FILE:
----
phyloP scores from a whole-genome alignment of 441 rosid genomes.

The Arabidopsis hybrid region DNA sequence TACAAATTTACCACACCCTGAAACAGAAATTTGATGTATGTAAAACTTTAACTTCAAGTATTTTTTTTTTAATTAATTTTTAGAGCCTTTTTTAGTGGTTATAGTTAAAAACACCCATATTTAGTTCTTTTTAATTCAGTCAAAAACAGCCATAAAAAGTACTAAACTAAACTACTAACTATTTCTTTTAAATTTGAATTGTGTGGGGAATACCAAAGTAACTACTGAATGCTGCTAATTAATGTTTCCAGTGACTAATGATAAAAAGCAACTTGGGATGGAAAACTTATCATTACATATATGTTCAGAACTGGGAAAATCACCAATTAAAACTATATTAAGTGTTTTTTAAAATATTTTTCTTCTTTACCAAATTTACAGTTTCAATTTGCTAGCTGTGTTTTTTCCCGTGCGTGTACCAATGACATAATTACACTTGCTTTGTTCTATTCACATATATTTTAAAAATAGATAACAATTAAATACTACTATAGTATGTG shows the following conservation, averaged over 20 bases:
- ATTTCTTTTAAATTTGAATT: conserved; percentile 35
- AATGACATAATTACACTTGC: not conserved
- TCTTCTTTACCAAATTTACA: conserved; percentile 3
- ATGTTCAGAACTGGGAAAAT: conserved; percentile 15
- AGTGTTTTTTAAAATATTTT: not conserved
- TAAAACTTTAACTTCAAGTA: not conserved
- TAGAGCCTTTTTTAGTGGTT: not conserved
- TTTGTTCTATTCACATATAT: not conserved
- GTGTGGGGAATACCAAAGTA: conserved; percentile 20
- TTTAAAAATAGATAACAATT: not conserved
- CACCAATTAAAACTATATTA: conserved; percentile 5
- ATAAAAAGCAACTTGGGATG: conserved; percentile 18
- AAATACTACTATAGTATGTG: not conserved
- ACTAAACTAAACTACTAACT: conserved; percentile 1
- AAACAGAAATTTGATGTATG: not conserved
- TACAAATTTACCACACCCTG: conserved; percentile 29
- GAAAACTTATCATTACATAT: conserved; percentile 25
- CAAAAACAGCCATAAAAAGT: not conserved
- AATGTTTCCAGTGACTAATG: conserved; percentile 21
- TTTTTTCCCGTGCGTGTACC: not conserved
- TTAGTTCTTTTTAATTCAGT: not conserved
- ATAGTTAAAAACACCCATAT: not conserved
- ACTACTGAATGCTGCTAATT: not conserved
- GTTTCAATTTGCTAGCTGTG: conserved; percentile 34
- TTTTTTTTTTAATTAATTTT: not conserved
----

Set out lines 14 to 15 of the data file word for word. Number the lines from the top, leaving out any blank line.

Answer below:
- ATAAAAAGCAACTTGGGATG: conserved; percentile 18
- AAATACTACTATAGTATGTG: not conserved